You could see it in the best of his stories. People would come back from conventions where he'd read a new story (he incubated them in his mind for a long time and didn't write anything down until the story was letter-perfect; fans learned that you could squeeze a new one out of him by making him the guest of honor at a con and requesting that he read something new at it; the night before the reading, he'd sit down and write out... something amazing) and say something like, "Howard wrote a story about dodo birds surviving in the American South," or "Howard wrote a story about Dwight D. Eisenhower becoming a jazz musician," and I'd think: Damn. I wish I'd had that idea! One day somebody said, "Howard wrote a story about Izaak Walton and John Bunyan going fishing in the Slough of Despond."

Damn, I thought. I wish I'd had that idea--and I wish I knew what the hell it was!  

(The story is "God's Hooks!" and it's one of my favorites, almost as good as "Ugly Chickens," his dodo story.)

Howard was a true original, and he paid for that with a lifetime of poverty. He moved often from one cheap rental to another, occasionally living in a tent or on somebody's porch or once, memorably, in the basement (or, some said, septic tank) that was all that existed of a house under construction. He loved fishing and made and sold low-end fly rods. He was famously prickly about accepting "charity" from anybody. An editor once bought him a meal and Howard insisted that the next one was on him. The fact that the editor paid out of an expense account carried no weight with him. I bought him a drink once and his friends were amazed that he'd let me get away with it.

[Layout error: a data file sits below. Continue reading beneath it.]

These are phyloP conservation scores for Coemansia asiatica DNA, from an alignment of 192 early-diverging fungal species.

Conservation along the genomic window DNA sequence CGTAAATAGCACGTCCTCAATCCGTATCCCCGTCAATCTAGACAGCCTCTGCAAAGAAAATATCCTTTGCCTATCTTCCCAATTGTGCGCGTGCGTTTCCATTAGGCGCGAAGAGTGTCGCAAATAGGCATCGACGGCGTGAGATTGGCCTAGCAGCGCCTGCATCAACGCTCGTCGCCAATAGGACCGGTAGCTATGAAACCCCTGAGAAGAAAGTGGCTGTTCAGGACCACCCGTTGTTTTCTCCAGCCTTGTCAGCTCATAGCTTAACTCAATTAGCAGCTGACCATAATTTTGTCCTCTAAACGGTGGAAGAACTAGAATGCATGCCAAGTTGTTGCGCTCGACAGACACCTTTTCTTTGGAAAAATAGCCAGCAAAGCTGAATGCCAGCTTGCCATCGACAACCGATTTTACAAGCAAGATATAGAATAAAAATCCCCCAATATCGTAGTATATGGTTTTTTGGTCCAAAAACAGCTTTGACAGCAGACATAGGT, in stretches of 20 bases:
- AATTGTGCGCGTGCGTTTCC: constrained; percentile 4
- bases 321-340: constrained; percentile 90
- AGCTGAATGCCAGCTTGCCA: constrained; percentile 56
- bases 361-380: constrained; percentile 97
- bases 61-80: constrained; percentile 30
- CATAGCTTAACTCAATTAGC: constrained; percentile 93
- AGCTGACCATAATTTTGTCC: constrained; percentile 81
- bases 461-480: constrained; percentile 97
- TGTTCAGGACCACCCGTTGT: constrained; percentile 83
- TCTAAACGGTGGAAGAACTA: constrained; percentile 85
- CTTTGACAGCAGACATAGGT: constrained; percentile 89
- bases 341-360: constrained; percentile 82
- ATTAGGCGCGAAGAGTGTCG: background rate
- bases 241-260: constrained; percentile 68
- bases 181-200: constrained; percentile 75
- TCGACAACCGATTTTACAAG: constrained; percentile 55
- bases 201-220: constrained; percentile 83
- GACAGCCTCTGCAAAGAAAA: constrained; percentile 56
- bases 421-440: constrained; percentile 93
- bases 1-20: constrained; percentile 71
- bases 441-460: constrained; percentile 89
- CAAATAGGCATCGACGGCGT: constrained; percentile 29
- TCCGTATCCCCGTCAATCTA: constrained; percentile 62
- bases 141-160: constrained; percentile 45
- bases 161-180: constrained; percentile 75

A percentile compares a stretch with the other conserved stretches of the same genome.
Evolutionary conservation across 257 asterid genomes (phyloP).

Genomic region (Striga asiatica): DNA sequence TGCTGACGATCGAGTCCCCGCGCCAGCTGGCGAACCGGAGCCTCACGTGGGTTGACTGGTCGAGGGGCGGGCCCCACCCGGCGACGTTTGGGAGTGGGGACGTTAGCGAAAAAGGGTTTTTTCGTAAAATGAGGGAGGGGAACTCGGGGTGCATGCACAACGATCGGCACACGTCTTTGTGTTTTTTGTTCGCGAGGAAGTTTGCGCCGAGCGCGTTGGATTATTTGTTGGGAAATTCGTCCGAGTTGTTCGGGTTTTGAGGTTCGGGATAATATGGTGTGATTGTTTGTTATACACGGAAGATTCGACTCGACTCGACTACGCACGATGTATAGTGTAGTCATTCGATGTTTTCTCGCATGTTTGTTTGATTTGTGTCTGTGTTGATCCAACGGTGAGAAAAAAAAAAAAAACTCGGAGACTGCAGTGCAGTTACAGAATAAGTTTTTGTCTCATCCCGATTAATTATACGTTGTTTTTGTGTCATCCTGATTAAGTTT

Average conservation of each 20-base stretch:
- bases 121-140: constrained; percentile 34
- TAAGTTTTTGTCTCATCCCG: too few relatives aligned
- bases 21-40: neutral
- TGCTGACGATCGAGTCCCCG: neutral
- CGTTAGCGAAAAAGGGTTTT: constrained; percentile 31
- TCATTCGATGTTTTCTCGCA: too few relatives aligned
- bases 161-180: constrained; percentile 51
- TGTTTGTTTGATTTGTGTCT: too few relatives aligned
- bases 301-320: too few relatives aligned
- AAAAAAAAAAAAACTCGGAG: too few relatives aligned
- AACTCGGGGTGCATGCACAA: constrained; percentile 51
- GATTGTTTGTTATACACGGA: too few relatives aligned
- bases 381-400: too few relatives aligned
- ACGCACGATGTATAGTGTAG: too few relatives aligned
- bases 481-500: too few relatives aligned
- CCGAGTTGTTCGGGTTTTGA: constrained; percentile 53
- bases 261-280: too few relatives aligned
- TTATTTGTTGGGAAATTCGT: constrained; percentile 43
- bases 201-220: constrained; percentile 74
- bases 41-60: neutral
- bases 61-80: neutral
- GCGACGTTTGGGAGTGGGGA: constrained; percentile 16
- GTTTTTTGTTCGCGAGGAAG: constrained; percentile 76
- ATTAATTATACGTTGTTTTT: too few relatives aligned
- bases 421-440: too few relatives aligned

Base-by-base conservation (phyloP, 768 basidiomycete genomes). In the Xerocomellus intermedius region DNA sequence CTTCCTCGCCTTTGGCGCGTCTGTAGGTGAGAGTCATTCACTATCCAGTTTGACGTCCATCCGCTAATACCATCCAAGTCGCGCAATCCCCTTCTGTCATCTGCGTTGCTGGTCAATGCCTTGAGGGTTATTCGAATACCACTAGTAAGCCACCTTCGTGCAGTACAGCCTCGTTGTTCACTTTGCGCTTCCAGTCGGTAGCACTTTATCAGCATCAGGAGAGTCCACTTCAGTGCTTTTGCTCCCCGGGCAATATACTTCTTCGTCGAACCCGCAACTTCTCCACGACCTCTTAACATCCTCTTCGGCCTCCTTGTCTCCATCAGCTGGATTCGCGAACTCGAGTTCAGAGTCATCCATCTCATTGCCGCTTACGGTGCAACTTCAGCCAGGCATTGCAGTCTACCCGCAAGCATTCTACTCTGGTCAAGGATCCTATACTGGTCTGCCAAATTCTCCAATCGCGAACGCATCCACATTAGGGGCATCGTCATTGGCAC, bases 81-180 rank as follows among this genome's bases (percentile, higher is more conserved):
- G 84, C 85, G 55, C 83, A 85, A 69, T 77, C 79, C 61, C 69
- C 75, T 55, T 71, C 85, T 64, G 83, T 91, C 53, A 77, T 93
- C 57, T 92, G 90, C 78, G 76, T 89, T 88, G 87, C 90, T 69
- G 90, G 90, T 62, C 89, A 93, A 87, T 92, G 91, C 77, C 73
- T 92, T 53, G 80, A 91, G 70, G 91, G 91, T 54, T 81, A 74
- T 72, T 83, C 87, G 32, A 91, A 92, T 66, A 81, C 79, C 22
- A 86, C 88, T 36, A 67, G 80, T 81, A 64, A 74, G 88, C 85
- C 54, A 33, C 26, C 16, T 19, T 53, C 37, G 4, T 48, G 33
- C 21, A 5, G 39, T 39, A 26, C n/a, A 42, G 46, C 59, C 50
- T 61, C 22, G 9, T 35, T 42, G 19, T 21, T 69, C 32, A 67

But now I see that I've wandered away from a dry recital of facts and am printing the legend. Well, so be it. There was nobody remotely like Howard anywhere outside of American folk tales. Johnny Appleseed comes close, or maybe Jack of Appalachia. So it's no surprise that he returned occasionally to that particular well for inspiration. He was simply paying a visit home.

And if you're wondering about that remarkable photo . . .

I was in a bar with Howard and Andy Duncan, swapping gossip and tall tales when it occurred to me that I should take a picture of the two. So I did. And that's how it came out. For weeks after, I'd show the snap to somebody and say, "Don't H'ard and Andy look like two Dust Bowl-era grifters? I mean, just look at them. These two are going to stroll off with your wallet, whistling." 

The sixth or seventh time I said that, I realized that my subconscious was trying to tell me that there was an opportunity to be had there. So, long story short, I recruited Gregory Frost and the two of us wrote a story titled "Lock Up Your Chickens and Daughters--H'ard and Andy are Come to Town." It was a good story, too. So good that it deserved that title. 

Now that team of magical-America confidence tricksters exists only in memory. Andy Duncan, who probably has no idea that he's just inherited the title of "strange mind of his generation," will simply have to carry on alone.


Above: Photo by Michael Swanwick.



Tuesday, January 16, 2024

Tom Purdom, Heart of Philadelphia